“What shall I do, Lord?” Saul asked. Wow, big change of attitude, right? Keep in mind the Saul who had hit the ground when that light blinded him was no more. In an instant, he was a new creation. That’s how powerful God is.

You might think Jesus would have a long list of ways Saul could make amends but that’s not the case. The thing about Jesus is that He does not have to beat a dead horse. His instructions were simple and direct. “Rise to your feet and stand upright and go into Damascus, and you will be told there what you are to do.” Not a big, complex first directive for Saul upon meeting the Son of God, but one easy enough to follow. However, when he stood, Saul was blind.

His companions helped him along but were totally stupefied by what had happened. After all, they did not see or hear Jesus. They just saw and heard Saul talking to… himself? They took Saul to the original destination, the home of the man who would be his host while he was in town. His name was Judas. Paul remained there, waiting to find out what to do next. Imagine what was going through his head as he waited, blind and helpless.

I feel like he would have been replaying his entire life up to that point over and over in his mind and feeling the prickles of that goad he had been kicking against for so long. The guilt must have been consuming, especially when it came to the things he had said about Jesus. Oh my, what a humbling time this would have been. I’m sure he also hungered for the teachings of Christ. He had heard a lot of people talk about Jesus’ ministry and His teachings but Saul’s attitude had been adversarial, so as he tried to recall them, he would have done so with a completely different attitude. I imagine him clinging to anything he could remember much like a drowning man holds onto a raft.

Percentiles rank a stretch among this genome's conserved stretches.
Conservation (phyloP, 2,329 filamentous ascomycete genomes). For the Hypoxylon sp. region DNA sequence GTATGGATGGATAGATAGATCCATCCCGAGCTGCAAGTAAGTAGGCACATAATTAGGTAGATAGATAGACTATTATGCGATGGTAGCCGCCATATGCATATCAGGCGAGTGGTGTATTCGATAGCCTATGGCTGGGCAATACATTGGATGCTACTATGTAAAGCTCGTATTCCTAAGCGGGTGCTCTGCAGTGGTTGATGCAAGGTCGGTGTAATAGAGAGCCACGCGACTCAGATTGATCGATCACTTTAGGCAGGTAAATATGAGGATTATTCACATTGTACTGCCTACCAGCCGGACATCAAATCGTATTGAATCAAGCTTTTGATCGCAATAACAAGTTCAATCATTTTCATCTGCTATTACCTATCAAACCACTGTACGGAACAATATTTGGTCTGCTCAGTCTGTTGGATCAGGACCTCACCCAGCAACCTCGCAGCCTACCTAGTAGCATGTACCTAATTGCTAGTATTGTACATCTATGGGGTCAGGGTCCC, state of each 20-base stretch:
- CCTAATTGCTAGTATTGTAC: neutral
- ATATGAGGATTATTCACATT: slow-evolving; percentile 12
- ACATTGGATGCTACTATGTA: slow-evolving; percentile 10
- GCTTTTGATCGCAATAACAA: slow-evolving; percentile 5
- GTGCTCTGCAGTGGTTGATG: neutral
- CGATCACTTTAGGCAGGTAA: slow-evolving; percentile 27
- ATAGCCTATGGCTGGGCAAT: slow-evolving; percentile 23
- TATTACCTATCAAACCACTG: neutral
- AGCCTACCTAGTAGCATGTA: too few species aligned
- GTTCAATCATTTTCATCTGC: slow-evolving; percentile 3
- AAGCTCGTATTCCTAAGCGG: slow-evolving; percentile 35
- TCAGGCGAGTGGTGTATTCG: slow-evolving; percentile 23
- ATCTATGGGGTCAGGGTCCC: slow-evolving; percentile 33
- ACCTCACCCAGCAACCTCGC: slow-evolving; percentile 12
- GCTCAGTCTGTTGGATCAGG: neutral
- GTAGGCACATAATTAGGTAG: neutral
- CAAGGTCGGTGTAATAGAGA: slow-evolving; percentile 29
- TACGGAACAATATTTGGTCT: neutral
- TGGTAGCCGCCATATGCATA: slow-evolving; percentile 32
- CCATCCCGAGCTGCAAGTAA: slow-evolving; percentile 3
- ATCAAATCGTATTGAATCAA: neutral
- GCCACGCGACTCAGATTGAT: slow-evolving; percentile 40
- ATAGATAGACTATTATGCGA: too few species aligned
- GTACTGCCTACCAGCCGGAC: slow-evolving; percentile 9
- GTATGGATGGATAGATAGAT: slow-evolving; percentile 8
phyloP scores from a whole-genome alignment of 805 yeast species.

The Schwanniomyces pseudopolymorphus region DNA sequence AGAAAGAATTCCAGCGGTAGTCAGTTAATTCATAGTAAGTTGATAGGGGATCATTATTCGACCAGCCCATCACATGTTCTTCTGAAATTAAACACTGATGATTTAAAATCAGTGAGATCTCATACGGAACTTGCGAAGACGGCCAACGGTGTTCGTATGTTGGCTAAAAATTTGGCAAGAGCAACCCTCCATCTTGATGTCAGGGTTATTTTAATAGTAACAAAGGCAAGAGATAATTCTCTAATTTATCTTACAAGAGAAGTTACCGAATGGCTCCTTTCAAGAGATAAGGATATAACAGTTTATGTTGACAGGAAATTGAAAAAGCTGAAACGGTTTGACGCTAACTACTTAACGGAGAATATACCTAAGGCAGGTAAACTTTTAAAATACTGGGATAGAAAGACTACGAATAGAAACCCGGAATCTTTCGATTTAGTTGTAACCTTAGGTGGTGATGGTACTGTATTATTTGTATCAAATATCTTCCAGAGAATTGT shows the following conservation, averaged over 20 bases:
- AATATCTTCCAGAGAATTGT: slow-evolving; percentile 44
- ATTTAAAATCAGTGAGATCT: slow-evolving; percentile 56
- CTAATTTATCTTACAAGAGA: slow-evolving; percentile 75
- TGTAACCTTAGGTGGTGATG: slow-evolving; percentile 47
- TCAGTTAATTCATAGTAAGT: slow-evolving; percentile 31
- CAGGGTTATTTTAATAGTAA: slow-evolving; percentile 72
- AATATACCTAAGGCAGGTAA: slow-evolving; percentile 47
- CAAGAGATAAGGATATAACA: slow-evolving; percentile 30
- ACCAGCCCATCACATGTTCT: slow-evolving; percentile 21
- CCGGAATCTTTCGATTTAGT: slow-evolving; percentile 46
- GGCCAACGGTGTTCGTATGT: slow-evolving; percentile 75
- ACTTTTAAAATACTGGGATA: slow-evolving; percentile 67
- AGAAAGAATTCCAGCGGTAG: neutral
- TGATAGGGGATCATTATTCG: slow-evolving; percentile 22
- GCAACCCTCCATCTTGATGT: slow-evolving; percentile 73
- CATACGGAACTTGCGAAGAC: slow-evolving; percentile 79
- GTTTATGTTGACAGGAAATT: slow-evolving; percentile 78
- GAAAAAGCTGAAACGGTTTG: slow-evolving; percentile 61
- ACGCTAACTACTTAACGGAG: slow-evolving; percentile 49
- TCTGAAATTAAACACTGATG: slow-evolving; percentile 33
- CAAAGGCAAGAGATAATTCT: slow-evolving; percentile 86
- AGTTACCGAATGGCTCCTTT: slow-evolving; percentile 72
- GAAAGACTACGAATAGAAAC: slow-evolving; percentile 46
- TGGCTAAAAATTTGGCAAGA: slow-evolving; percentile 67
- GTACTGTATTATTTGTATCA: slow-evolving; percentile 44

It was a man God called upon in Damascus, Ananias, who would come to Saul’s aid. Ananias, who was probably scared out of his mind just hearing Saul’s name (the Jews knew what it meant that Saul was in town) had been instructed to welcome Saul into the fold. What a crazy encounter that must have been, seeing and baptizing Saul.

Saul of Tarsus is the man we know today as St. Paul, the Apostle. He is credited with 13 books in the New Testament (only 7 are authenticated as dictated by Paul himself). He traveled all over throughout his life, speaking and teaching at churches, encouraging other Christians and also pointing out when they were getting off track. Paul (just like Saul) was not one to candy coat things. After his encounter with Jesus on the road to Damascus, he devoted the remainder of his life solely to the Kingdom of Christ, dying a martyr in his sixties.

We must acknowledge the impact Paul the Apostle has had on Christianity but we should never lose sight of the man he was before he did the great work he did. If God can use someone as vile as Saul of Tarsus and make him the exquisite instrument of faith that was the Apostle Paul, imagine what he can do with that person you have been praying for (or if that person is you). Keep praying. Never stop. No one is beyond God’s reach.